Sunday, November 20, 2011

Who's a Person Now?

One of the pet peeves of the Occupy Wall Street and its myriad offshoots is the person-hood of corporations. The recent Supreme Court decision, Citizens United v. Federal Election Commission truly shoved the idea into the faces of American citizenry that corporations are not only citizens but have rights to lobby politicians freely. The decision actually also covers activities of unions as well, but that is not what is animating protesters right now.

The case involved Citizens United, a conservative non-profit organization which aired a film criticizing Democratic candidate Hillary Clinton. The McCain-Feingold Act (more formally titled The Bipartisan Campaign Reform Act of 2002, Pub.L. 107-155, 116 Stat. 81, enacted March 27, 2002, H.R. 2356) prohibits "electioneering communications" broadcast ads that name a federal candidate within 30 days of a primary or caucus or 60 days of a general election, and prohibiting any such ad paid for by for-profit and not-for profit corporations as well as such ads paid for by unincorporated organizations using money from union or corporate funds. The Court, by 5-4, found this major provision of the McCain-Feingold Act violated the First Amendment free speech rights of the corporations. Citizens United does leave McCain-Feingold controls on foreign corporations and foreign individuals contributing to political campaigns.
I am quite in sympathy with the OWS protesters – I do not like the idea that large corporations’ lobbyists can purchase my legislators’ favors! But I think that the movement that says we should strip corporations of the status of “person” under the law needs to stop and think about the range of unintended consequences that might flow from that action.
I am not a corporate law specialist. When I practiced law, the only corporate law I really focused on was how to “pierce the corporate veil.” I was a poverty lawyer, and as a law student worked for APPALRED, which did a lot of environmental law, too. Piercing the corporate veil means to show that the corporation was set up as a sham, insufficiently funded, just in order to shelter the individuals from the legal consequences of what they were doing – so they could take unfair advantage of the legal fiction of the legal person that a corporation affords.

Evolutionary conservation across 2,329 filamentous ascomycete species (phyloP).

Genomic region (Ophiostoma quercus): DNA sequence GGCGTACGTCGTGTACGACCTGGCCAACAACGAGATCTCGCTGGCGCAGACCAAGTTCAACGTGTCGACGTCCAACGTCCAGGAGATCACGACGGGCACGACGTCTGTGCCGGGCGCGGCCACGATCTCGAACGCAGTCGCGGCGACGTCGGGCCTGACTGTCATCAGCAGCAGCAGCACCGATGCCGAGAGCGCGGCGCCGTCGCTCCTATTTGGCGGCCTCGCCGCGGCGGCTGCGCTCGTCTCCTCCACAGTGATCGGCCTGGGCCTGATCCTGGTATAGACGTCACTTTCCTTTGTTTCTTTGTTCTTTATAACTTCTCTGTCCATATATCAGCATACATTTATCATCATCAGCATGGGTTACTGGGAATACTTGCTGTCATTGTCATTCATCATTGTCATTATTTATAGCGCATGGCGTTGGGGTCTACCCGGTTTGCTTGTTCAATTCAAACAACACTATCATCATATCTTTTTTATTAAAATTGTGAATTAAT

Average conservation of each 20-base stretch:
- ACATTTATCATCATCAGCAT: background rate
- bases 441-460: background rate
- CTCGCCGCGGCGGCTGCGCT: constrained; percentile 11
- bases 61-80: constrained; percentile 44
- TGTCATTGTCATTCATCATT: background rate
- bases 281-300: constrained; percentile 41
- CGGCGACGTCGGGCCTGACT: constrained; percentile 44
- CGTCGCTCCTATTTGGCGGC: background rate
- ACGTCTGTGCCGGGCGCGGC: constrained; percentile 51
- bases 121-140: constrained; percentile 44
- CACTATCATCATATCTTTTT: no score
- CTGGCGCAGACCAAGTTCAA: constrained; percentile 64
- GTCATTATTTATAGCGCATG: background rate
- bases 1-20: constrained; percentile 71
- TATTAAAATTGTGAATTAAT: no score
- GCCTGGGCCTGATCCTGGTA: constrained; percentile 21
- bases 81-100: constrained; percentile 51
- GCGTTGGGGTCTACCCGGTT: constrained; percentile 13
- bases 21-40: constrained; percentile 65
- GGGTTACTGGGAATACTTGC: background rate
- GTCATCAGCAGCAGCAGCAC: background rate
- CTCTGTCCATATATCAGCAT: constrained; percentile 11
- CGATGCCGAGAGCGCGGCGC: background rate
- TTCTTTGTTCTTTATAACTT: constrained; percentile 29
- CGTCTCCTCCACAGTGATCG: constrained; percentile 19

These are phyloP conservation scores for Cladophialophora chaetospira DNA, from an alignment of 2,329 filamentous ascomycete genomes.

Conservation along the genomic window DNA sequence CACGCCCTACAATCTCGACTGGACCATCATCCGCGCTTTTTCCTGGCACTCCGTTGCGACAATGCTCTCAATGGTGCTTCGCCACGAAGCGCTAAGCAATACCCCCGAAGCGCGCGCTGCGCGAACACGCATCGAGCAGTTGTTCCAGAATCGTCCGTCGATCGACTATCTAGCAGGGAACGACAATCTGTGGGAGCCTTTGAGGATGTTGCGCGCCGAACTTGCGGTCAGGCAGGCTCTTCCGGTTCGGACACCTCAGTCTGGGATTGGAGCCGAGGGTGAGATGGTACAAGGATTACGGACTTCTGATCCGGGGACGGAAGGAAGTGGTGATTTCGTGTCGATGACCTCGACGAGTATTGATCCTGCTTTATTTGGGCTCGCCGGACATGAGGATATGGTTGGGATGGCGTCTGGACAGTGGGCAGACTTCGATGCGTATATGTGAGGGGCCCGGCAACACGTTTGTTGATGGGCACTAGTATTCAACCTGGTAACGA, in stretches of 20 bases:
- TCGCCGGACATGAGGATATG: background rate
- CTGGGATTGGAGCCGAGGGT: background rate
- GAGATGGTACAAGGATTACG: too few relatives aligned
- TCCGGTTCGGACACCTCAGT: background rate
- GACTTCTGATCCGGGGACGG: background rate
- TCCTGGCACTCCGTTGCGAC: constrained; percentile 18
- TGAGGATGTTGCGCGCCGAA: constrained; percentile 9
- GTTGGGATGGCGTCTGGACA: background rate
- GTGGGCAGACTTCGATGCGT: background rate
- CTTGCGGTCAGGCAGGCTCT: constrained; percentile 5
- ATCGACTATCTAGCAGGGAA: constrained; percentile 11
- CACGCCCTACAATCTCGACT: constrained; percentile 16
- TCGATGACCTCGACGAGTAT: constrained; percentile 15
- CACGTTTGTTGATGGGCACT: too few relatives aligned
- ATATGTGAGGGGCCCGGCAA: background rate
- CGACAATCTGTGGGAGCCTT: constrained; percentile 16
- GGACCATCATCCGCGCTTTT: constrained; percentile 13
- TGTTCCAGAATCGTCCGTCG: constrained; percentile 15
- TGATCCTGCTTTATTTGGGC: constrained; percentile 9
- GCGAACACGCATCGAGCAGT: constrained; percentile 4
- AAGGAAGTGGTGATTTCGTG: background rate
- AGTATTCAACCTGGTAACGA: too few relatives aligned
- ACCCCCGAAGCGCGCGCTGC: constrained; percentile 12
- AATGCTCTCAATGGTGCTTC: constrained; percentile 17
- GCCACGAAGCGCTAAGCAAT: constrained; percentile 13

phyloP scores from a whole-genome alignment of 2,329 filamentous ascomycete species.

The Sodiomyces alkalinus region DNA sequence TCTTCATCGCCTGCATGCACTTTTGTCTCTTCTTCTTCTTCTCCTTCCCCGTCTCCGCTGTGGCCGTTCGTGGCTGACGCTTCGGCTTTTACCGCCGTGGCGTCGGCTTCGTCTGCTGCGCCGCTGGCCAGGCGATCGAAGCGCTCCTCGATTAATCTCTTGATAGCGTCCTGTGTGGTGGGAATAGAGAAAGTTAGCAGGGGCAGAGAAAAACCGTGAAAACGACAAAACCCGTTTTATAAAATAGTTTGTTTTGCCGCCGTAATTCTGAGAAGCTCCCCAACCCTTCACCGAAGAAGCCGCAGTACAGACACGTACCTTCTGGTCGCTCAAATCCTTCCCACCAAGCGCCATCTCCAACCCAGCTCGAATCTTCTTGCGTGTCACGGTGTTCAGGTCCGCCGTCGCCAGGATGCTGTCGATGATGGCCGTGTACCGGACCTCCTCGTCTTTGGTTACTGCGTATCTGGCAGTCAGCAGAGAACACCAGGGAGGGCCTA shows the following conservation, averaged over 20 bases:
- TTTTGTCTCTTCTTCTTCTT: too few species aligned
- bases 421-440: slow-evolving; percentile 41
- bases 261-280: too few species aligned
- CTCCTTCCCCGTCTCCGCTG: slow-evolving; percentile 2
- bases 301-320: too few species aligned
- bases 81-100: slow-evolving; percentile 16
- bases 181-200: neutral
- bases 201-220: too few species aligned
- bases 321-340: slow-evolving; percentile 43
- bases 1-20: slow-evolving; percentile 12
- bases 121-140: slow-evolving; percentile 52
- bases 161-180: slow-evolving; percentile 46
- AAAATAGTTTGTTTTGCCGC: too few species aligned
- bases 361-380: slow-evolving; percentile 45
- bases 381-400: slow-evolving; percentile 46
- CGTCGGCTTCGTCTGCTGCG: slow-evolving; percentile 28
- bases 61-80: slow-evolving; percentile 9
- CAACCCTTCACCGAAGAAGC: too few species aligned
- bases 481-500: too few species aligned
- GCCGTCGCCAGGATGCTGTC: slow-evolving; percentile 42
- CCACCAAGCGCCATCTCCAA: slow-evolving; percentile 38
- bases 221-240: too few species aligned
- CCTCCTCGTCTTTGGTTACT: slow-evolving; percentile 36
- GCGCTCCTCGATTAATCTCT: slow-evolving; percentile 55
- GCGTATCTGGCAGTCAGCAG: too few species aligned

That fiction was allowed centuries ago, according to Mark Peters, writing in the Boston Globe Ideas section today, and quoting from William S. Laufer has written in Corporate Bodies and Guilty Minds: The Failure of Corporate Criminal Liability, corporations began to be given some aspects of personal property rights in British law as early as the 1300's under King Edward III. Corporations’ march toward personhood continued in British law, and by 1765, Laufer and Peters can quote from the Common Laws of England (not clear, but possibly Blackstone?)to distinguish between natural persons (us!) and artificial persons created by law such as corporations and “bodies politic.” The idea is to shelter the board of directors and shareholders of a corporation from liability for any wrongdoing by the corporation, or from bankruptcy if the corporation fails.
When a corporation such as Enron acts as outrageously as it did, this seems so counterintuitive. But, imagine how few people would be willing to take the risk of forming a really large corporation, when they would be liable for the actions of thousands of employees they would never meet. How few people would be willing to take the risk even of forming a less complex corporation if it failing would mean they would lose all of their personal assets! How many people would serve on boards or buy stock if being a part owner or a director meant they would be personally liable for bankruptcy or torts committed by the company? And if that happened, the economic engines of our world would just grind to a halt. Even small businesses would be fewer and much more cautious.
What other unintended consequences would we have to think about? I suspect the bankruptcy laws would have to be overhauled if we changed the status of corporations. I think we would certainly have to change the tax codes.
So, am I bothered by corporate personhood? Yes. In a lot of ways I am. But the legal fiction is intertwined in a lot of different ways into our laws. We would have to be careful in pulling it out by the roots. I am just saying be careful and take your time. But, there is another part to this...
Maybe the fault, dear Brutus, is not in our stars, but in ourselves... That is, perhaps we need to change, not the laws that allow corporations to hold some of the attributes of persons, but the fundamental problem that we are complaining about – their lobbying of legislators. The fact that legislators require funds for campaigning, and that they are susceptible to lobbyists, whether from corporate interests or any other kind, is what really should be troubling us.

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